Jules: Yes, no one ever needs to see a spider that big when in an outhouse. Or, really, anywhere. Also, speaking of, I’d like to give a high-five to Nalini Jonesfor writing this in the New York Times in April about the book’s protagonist: “Her sincerity is a beacon in the darkest latrine.”

Vera: Yes, that is quite a pull quote. I'm very grateful to Nalini for such a positive and colorful review. 

Jules: Tell me about including the “fancy historical dolls” everyone plays with in the book. The name Complicity made me laugh out loud, as well as the chamber pot accessory.

Be Prepared art Vera: Oh man, I had it bad for those fancy historical dolls. All my friends had one, and I would pore over the catalogs while over at their houses. (I never got to touch one.) So, I have mixed feelings towards those dolls — ferocious desire combined with some class resentment. Now that I'm a grown-up (and have actually done some illustration for American Girl magazine), I am sorely tempted to buy a Samantha doll on eBay as proof that I've made it. But I'm also 33, so maybe not.

Jules: I’m impressed by this book’s pacing. I know you’ve done a graphic novel before, but it wasn’t semi-autobiographical. Is it daunting at first to think about which stories to include and how to pace such a sprawling story (though, certainly, capturing one summer is different than covering one’s whole life)?

Vera: It wasn't too bad! The fixed summer-length really helped, as did knowing what concepts I was trying to address (being in and out, suffering, etc.). There was only a month of camp to work with, so I printed out a calendar and marked what was happening each day (which days were Sundays, which means I could have a church scene, etc.). I'm also a big outliner, so I had all the story beats ("big hike," "maxi pad scene," etc.) on Post-its where I could see them, move them around, throw them away. Things aren't daunting once you break them into little pieces.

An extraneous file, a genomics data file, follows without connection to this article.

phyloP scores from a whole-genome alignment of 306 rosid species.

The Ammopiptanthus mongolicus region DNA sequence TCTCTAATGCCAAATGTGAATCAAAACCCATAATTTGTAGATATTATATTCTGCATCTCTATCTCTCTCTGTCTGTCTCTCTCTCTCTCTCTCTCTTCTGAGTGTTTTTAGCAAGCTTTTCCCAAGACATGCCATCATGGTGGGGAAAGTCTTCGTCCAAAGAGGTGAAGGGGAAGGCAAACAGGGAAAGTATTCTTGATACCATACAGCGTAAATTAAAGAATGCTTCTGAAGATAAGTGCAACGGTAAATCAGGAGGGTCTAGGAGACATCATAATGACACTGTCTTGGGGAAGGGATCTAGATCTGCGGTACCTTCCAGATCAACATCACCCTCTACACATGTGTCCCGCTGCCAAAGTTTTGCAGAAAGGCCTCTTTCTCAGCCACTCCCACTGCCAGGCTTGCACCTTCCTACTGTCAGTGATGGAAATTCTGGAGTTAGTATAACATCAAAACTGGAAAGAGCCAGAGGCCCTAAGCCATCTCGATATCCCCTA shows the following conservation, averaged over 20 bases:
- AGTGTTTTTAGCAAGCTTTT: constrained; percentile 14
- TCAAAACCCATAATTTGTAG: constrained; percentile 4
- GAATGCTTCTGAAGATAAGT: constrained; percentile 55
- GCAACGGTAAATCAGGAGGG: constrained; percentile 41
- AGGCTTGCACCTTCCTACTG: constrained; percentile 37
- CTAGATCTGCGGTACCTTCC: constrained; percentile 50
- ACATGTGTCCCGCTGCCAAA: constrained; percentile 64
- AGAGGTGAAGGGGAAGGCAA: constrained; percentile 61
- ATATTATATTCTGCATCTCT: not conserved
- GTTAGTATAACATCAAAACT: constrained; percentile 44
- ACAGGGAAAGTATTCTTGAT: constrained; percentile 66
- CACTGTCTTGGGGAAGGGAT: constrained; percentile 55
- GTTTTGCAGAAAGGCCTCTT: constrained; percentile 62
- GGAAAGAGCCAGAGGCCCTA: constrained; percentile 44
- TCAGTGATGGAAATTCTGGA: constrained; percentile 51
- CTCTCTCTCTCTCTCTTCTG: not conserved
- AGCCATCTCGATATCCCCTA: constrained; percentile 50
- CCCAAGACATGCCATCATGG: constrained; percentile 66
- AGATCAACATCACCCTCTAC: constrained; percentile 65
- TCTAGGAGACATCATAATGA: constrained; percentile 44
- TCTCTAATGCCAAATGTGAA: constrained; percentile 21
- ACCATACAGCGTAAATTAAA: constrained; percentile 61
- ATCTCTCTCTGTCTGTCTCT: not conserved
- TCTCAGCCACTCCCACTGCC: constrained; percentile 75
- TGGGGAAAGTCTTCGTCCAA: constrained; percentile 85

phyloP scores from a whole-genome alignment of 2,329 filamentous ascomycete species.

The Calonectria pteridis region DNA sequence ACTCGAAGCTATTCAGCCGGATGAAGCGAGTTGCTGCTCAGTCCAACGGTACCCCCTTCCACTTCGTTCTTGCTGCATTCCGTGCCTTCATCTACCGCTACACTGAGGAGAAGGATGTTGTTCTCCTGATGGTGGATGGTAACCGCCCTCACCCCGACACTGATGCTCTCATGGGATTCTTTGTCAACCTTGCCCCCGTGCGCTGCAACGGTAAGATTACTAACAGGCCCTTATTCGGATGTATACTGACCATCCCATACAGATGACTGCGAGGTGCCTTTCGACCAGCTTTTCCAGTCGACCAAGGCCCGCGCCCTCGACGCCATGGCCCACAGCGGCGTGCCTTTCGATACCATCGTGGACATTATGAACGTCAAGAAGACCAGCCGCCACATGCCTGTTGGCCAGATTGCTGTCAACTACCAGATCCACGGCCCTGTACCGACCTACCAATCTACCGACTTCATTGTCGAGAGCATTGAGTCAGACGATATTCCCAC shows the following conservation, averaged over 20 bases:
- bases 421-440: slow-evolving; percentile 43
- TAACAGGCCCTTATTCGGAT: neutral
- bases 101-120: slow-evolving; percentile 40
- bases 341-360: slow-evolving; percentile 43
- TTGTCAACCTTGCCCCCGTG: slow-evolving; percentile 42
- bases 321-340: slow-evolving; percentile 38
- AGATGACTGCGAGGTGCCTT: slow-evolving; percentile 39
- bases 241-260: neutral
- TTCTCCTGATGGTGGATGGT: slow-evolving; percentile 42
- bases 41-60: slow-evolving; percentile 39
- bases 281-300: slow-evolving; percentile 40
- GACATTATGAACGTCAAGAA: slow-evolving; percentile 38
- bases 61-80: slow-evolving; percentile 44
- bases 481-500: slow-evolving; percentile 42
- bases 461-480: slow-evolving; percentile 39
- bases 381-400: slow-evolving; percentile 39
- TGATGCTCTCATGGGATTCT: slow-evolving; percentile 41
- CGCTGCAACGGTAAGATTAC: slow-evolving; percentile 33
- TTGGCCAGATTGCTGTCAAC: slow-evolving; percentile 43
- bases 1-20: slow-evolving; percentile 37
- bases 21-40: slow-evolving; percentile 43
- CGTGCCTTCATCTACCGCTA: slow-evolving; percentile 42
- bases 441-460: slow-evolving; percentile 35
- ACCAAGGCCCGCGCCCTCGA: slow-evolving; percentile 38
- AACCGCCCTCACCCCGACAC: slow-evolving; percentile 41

Jules: That strikes me as such good advice in general in life — not just when it comes to writing.

I've two final questions for you: I need something new to read. What's the last best thing you've read, whether children's lit or not? Also, what's next for you, other than the upcoming picture book? 

Vera: The last best thing I read — well, I'm not quite done with it yet, but Autobiography of a Face by Lucy Grealy is so, so good. It's a memoir about the childhood cancer that took half of her jaw and how it affected the rest of her life. I recently read Ann Patchett's Truth and Beauty about her friendship with Lucy, and these two books together are so moving and beautiful. Appearance and self-love are the themes for my next graphic novel, which is what I'm working on besides picture books. It's also got mermaids.

Jules: Oh, I love that Patchett book. I read that years ago (and Ann’s Bel Canto is one of my very favorite novels). But I have not read Grealy's memoir, so I will have to look for that. Thanks for the recommendation — and for the news that you're working on another graphic novel.

AAAAND ... thank you for talking to me about your book, especially in the midst of a book tour. 

Vera: Thanks so much, Julie! This was a pleasure.

Julie Danielson (Jules) conducts interviews and features of authors and illustrators at Seven Impossible Things Before Breakfast, a children's literature blog primarily focused on illustration and picture books.

BE PREPARED. Copyright © 2018 by Vera Brosgol. Illustration reproduced by permission of the publisher, First Second, New York.